The theory of IF exactly counters what we’ve all been told for years—that eating small, frequent meals is the best way to increase metabolism, maintain stable blood sugar levels, and burn body fat. But new data suggests that paradigm may not be as well-founded as previously believed. In fact, a research analysis of meal frequency and energy balance published in the British Journal of Nutrition found no difference between nibbling and gorging.
As with the Primal Blueprint (see previous slide), proponents of IF suggest that varying calorie intake aligns with our evolutionary history. During times of plenty, our ancestors feasted on the available food supply; during lean times, their bodies utilized stored energy for fuel and eliminated cellular waste through a process called auto-phagocytosis. Some research suggests that in the absence of fasting periods, our modern metabolisms are no longer able to shed the accumulated cellular chaff, and that the unhealthy buildup of debris contributes to many types of disease.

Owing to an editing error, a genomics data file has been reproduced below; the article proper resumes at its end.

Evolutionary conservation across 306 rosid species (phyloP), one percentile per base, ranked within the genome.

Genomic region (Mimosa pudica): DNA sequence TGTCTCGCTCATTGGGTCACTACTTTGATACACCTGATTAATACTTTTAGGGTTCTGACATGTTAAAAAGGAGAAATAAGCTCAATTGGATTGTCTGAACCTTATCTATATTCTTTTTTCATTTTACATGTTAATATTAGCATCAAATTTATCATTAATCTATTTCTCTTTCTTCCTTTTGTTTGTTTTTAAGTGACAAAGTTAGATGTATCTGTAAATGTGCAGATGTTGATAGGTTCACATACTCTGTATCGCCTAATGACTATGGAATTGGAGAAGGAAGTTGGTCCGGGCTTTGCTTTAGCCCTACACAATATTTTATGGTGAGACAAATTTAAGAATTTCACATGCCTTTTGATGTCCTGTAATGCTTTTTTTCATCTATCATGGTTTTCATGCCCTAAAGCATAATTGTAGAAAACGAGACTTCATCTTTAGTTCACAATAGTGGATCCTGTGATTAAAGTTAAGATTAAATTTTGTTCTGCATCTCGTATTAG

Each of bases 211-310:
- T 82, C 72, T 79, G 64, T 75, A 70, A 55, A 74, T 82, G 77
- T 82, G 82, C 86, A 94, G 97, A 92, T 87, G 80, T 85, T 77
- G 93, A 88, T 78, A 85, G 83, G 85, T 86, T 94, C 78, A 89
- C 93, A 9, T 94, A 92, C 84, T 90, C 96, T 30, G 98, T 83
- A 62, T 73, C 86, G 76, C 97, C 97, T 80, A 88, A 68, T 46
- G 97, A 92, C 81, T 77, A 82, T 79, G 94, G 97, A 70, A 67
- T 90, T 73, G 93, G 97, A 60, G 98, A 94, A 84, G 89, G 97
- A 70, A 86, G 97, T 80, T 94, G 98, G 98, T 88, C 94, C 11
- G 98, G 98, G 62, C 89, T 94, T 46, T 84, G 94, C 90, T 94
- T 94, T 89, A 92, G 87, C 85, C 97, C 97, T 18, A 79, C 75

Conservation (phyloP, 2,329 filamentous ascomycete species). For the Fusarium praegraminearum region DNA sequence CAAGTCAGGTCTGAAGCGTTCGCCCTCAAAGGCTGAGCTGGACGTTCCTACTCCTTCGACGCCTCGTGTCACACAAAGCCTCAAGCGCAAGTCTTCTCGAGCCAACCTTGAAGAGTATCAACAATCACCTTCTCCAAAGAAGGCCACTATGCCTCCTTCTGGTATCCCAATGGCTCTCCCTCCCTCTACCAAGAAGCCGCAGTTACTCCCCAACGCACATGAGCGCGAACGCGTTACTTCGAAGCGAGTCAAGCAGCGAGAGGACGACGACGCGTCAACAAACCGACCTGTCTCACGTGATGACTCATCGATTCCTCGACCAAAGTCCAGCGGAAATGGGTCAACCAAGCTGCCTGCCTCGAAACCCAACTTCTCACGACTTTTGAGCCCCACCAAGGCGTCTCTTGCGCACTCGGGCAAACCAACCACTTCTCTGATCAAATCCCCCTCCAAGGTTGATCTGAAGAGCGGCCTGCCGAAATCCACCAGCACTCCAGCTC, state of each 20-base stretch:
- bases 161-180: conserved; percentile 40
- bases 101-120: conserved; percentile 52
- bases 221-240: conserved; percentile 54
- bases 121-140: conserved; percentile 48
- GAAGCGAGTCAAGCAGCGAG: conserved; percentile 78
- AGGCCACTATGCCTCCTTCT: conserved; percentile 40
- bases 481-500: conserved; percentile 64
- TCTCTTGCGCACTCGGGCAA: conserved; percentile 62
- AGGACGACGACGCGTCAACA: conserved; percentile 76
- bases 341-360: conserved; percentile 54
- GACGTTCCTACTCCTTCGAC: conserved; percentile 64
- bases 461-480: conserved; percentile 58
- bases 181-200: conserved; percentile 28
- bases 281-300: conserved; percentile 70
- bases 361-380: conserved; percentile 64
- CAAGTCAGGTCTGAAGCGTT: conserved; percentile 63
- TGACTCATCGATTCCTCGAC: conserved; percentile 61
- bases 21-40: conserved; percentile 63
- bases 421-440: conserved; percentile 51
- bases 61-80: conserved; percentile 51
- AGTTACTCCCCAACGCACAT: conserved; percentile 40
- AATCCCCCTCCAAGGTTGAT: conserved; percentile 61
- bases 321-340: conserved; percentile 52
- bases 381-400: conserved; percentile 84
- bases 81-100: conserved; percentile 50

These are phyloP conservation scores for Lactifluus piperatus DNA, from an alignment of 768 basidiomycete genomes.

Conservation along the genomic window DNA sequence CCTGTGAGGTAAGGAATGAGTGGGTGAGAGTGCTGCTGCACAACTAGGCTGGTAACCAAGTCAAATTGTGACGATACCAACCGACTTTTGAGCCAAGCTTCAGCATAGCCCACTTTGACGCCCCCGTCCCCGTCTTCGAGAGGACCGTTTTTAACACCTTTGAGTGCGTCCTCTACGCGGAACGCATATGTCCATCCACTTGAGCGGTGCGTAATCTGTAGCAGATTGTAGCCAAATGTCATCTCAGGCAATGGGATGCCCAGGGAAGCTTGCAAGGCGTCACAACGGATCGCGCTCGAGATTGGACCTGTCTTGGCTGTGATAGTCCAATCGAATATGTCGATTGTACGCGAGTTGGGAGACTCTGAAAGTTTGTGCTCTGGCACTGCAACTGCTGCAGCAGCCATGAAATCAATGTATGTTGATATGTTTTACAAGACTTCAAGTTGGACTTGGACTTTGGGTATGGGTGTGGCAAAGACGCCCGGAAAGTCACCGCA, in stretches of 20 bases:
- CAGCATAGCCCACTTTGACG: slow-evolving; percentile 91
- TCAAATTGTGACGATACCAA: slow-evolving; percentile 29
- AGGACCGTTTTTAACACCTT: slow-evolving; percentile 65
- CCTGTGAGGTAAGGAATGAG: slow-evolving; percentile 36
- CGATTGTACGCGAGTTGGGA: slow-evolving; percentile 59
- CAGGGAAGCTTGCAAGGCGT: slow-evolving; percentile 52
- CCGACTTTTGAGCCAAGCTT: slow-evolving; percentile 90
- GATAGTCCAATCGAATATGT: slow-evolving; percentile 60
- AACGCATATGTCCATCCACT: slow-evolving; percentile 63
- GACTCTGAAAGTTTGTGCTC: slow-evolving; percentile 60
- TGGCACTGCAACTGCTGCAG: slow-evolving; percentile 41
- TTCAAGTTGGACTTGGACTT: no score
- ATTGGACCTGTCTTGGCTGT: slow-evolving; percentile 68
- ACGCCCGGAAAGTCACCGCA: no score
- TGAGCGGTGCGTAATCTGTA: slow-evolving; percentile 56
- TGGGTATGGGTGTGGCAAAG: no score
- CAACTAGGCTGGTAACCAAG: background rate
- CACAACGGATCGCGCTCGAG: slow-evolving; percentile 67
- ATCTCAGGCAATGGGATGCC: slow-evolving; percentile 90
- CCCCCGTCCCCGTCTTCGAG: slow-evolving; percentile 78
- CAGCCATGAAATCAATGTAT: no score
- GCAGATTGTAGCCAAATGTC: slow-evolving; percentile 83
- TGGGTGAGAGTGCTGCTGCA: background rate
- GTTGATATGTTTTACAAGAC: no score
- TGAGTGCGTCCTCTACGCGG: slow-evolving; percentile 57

John Berardi, Ph.D., C.S.C.S., founder of Precision Nutrition, a nutrition coaching company, says that it’s not only possible to lose body fat by skipping the occasional meal (or meals) while preserving muscle mass and strength; it may actually improve your overall health. In his free e-book, Experiments with Intermittent Fasting, Berardi says that IF followers may have decreased triglycerides, LDL cholesterol, blood pressure, systemic inflammation, oxidative stress, and risk of cancer. There are endless ways to approach IF, but here are a few common protocols:
● Warrior Diet: 20-hr fast + 4-hr feed
● Lean gains: 16-hr fast + 8-hr feed
● Alternate-Day Fasting: 36-hr fast + 12-hr feed
● Eat, Stop, Eat: 24-hr fast, once or twice weekly
● Meal Skipping: brief, random fasts
Read more about IF at precisionnutrition.com
In this special-edition of The Fit 5, two mixed martial artists, Johny Hendricks and Jamie Varner give us an inside look into living life as a pro fighter.
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